The unique light-matter interaction in metamaterials, a type of artificial medium in which the geometrical features of subunits dominate their optical responses, have been utilized to achieve exotic material properties that are rare or nonexistent in natural materials. Furthermore, to extend their behaviors, active materials have been introduced into metamaterial systems to advance tunability, switchability and nonlinearity. Nevertheless, practical examples of versatile photonic metamaterials remain exceedingly rare for two main reasons. On the one hand, in sharp contrast to the broad material options available at lower frequencies, it is less common to find active media in the optical regime that can provide pronounced dielectric property changes under external stimuli, such as electric and magnetic fields. Vanadium dioxide (VO<sub>2</sub>), offering a large refractive index variation over a broad frequency range due to its near room temperature insulator-to-metal transition (IMT), has been favored in recent studies on tunable metamaterials. On the other hand, it turns out that regulating responses of hybrid metamaterials to external forces in an integrated manner is not a straightforward task. Recently, metamaterial-enabled devices (i.e., metadevices) with ‘self-sufficient’ or ‘self-contained’ electrical and optical properties have enabled complex functionalities. Here, we present a design methodology along with the associated experimental validation of a VO<sub>2</sub> thin film integrated optical metamaterial absorber as a hybrid photonic platform for electrically driven multifunctional control, including reflectance switching, a rewritable memory process and manageable localized camouflage. The nanoengineered topologically continuous metal structure simultaneously supports the optical resonance and electrical functionality that actuates the phase transition in VO<sub>2</sub> through the process of Joule heating. This work provides a universal approach to creating self-sufficient and highly-versatile nanophotonic systems.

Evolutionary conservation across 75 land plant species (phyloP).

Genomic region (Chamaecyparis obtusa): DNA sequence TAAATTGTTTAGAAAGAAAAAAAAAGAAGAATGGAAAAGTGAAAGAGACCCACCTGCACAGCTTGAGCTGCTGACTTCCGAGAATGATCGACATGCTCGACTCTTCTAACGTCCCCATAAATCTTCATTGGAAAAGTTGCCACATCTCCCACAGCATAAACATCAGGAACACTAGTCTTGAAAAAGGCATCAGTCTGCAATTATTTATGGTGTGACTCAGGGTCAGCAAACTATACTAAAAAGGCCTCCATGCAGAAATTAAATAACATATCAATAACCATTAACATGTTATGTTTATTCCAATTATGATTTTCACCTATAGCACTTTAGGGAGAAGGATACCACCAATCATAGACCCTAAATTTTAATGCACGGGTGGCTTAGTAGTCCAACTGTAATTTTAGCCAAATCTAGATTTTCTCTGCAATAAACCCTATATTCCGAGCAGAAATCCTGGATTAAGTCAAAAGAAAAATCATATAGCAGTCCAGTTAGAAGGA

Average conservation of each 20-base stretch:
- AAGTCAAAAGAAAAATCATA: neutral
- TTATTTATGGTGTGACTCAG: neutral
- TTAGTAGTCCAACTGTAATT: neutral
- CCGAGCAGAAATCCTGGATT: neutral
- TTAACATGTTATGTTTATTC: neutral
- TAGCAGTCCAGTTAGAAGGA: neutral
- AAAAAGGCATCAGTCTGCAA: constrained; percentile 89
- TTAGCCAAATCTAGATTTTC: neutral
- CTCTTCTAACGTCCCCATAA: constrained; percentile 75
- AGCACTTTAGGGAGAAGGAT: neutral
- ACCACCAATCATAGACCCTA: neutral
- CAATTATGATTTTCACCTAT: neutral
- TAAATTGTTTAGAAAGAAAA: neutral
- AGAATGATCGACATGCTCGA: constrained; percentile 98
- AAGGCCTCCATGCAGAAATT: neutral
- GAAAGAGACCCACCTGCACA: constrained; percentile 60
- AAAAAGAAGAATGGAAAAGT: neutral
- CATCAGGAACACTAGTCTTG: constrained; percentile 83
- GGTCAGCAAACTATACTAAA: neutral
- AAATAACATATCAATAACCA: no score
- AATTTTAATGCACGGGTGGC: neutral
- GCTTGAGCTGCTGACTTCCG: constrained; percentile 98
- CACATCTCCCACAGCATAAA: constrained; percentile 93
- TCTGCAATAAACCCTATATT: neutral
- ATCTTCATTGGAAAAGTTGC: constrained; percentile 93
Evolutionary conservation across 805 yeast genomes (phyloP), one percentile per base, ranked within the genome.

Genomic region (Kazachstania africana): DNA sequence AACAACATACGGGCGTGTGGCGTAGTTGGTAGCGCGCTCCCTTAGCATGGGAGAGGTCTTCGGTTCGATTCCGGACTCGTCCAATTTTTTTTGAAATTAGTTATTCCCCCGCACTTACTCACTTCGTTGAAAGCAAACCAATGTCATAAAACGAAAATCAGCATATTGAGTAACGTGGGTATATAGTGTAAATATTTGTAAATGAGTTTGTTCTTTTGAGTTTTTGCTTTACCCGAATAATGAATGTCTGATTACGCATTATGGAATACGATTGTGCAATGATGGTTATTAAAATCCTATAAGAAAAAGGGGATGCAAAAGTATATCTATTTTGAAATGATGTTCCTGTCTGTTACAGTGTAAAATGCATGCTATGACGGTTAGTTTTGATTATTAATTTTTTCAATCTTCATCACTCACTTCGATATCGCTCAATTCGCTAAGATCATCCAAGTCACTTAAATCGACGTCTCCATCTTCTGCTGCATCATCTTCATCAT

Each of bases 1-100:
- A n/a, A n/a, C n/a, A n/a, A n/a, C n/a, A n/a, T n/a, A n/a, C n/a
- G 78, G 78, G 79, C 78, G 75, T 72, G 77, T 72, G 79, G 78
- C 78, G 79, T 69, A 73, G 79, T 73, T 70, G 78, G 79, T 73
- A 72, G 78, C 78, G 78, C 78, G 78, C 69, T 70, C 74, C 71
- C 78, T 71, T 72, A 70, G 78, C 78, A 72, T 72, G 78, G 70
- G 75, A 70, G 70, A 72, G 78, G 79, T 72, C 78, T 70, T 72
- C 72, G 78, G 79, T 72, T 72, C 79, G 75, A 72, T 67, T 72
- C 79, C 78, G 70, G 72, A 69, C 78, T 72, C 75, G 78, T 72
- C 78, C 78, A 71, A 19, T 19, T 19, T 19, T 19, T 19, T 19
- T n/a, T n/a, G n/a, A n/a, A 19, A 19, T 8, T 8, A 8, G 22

Nanostructured metals have utilized the strong spatial confinement of surface plasmon polaritons to harness enormous energy densities on their surfaces, and have demonstrated vast potential for the future of nano-optical systems and devices. While the spectral location of the plasmonic resonance can be tailored with relative ease, the control over the spectral linewidth associated with loss represents a more daunting task. In general, plasmonic resonances typically exhibit a spectral linewidth of ~50 nm, limited largely by the combined damping and radiative loss in nanometallic structures. Here, we present one of the sharpest resonance features demonstrated by any plasmonic system reported to date by introducing dark plasmonic modes in diatomic gratings. Each duty cycle of the diatomic grating consists of two nonequivalent metallic stripes, and the asymmetric design leads to the excitation of a dark plasmonic mode under normal incidence. The dark plasmonic mode in our structure, occurring at a prescribed wavelength of ~840 nm, features an ultra-narrow spectral linewidth of about 5 nm, which represents a small fraction of the value commonly seen in typical plasmonic resonances. We leverage the dark plasmonic mode in the metallic nanostructure and demonstrate a resonance enhanced plasmoelectric effect, where the photon-induced electric potential generated in the grating is shown to follow the resonance behavior in the spectral domain. The light concentrating ability of dark plasmonic modes in conjunction with the ultra-sharp resonance feature at a relatively low loss offers a novel route to enhanced light-matter interactions with high spectral sensitivity for diverse applications.